This is a great book I read a couple of years ago. The author, who lives in Boulder, Colorado has a most interesting Op-Ed in the NYT today about a 140-pound cougar that was killed when it was hit by a car on Wilbur Cross Parkway near Greenwich, Connecticut. Big surprise since Eastern cougars are officially extinct in Connecticut. According to DNA tests this cougar was not an Eastern cougar but was a Black Hills cougar that apparently wandered to Connecticut, a distance of at least 1,500 miles.
Hiking with a dog is popular and fun, but carries with it a bit of a risk. Dogs are seen as prey by cougars, and might attract one to your hike. That doesn’t necessarily present a danger to the hiker but the loss of a beloved dog in the blink of eye will certainly ruin the pleasure of the hike. A Google search will reveal that cougar attacks on humans are numerous, and often deadly. California, where hunting them is banned, is especially dangerous. There may be a connection.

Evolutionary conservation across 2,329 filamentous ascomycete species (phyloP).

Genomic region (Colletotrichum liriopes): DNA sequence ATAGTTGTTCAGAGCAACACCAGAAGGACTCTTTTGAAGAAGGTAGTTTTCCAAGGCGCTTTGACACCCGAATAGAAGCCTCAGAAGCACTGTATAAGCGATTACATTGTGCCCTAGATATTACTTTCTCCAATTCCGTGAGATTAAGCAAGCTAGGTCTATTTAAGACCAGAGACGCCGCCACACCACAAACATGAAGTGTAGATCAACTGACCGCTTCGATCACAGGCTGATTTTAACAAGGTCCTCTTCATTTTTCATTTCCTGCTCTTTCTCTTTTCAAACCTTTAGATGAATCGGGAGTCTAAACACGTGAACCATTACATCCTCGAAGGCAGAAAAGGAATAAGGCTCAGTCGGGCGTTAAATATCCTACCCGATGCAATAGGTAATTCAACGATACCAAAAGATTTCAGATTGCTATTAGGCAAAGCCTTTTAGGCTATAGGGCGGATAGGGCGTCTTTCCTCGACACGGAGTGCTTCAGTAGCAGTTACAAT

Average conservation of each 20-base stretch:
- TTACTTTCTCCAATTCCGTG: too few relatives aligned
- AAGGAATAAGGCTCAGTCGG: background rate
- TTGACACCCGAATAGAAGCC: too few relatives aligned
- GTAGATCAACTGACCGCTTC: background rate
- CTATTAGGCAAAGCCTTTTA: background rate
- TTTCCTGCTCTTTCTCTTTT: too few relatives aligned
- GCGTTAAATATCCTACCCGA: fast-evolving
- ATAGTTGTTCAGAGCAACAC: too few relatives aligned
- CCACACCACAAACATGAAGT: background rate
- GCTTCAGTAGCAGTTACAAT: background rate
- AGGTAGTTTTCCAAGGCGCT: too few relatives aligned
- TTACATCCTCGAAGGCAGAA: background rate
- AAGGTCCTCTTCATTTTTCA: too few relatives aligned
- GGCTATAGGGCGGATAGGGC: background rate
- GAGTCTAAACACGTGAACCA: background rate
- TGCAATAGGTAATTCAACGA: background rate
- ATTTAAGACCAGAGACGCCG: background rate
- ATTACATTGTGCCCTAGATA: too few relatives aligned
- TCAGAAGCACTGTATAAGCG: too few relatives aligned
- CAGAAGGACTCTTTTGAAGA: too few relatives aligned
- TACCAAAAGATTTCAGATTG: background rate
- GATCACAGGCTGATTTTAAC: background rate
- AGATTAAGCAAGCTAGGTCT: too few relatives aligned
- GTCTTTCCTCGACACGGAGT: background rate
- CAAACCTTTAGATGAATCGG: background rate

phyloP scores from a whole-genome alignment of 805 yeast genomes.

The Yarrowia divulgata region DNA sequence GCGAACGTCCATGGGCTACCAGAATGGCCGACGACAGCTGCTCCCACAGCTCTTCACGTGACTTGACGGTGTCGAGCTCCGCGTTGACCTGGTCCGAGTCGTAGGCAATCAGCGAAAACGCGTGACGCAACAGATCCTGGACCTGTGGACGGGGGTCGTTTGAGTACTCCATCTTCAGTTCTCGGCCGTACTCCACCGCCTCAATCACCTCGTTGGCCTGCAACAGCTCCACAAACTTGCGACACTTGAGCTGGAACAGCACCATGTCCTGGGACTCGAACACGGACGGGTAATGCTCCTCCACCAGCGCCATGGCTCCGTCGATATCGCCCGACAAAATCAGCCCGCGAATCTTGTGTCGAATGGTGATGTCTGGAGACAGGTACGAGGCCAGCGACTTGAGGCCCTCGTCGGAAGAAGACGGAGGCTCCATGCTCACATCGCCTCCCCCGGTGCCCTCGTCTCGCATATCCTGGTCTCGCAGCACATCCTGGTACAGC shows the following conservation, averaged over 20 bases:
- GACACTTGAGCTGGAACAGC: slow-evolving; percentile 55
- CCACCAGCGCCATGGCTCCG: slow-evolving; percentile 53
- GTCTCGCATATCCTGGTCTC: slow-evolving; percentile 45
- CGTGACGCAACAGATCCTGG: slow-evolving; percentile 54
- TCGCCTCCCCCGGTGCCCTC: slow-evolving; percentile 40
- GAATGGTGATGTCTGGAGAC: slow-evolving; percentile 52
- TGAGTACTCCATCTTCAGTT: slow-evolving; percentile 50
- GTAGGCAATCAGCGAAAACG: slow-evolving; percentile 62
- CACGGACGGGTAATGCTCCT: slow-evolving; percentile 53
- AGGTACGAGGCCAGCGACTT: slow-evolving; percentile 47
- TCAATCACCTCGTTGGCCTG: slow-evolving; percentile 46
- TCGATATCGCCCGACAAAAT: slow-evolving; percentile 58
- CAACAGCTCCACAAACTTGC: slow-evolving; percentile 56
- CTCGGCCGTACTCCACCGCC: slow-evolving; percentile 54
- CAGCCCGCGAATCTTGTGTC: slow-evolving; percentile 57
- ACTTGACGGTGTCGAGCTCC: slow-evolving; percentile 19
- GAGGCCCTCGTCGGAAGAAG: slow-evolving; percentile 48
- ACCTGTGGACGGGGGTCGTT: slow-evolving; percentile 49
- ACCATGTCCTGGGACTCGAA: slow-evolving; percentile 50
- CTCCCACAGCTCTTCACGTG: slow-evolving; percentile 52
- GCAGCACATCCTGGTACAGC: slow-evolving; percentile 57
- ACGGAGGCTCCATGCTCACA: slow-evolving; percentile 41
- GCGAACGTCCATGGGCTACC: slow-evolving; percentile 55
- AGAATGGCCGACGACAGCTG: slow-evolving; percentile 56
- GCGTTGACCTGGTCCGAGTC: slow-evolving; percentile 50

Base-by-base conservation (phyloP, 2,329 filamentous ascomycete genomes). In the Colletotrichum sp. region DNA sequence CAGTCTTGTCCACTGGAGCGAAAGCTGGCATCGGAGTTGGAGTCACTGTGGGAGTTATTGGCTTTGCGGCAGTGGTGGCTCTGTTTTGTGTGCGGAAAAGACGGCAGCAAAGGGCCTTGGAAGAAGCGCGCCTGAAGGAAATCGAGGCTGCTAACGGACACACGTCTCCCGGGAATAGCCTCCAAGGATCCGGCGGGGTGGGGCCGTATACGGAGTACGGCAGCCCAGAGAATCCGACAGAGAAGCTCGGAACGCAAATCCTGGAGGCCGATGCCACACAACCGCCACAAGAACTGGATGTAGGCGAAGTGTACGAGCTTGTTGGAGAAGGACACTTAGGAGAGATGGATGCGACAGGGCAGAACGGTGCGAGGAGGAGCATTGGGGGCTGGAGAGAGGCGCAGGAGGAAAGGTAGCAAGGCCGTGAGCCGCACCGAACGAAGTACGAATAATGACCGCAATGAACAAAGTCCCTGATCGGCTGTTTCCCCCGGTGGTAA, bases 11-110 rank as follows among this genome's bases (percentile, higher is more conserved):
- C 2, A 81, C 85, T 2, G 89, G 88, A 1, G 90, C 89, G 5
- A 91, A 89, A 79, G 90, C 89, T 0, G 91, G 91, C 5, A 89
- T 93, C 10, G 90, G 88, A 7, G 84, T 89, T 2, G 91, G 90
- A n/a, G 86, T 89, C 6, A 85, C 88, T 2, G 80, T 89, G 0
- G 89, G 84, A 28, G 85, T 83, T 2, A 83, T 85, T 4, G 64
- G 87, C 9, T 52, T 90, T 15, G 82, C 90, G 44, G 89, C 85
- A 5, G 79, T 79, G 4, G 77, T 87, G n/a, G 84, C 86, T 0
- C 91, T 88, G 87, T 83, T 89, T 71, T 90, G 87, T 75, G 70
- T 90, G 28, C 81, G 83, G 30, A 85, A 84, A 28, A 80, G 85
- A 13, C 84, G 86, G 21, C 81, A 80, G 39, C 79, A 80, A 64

Even if you hike for years in cougar country without ever seeing one, as the author above says about his daily walks near his home in Colorado, it is a near certainty that you have been seen by cougars many times. You have probably been very close to one and never known it. With the increase in the deer population just about everywhere, cougars are everywhere also. The author makes a point that this may be a good thing because more people, especially motorcyclists, are killed or injured in deer collisions on the highway than in cougar attacks.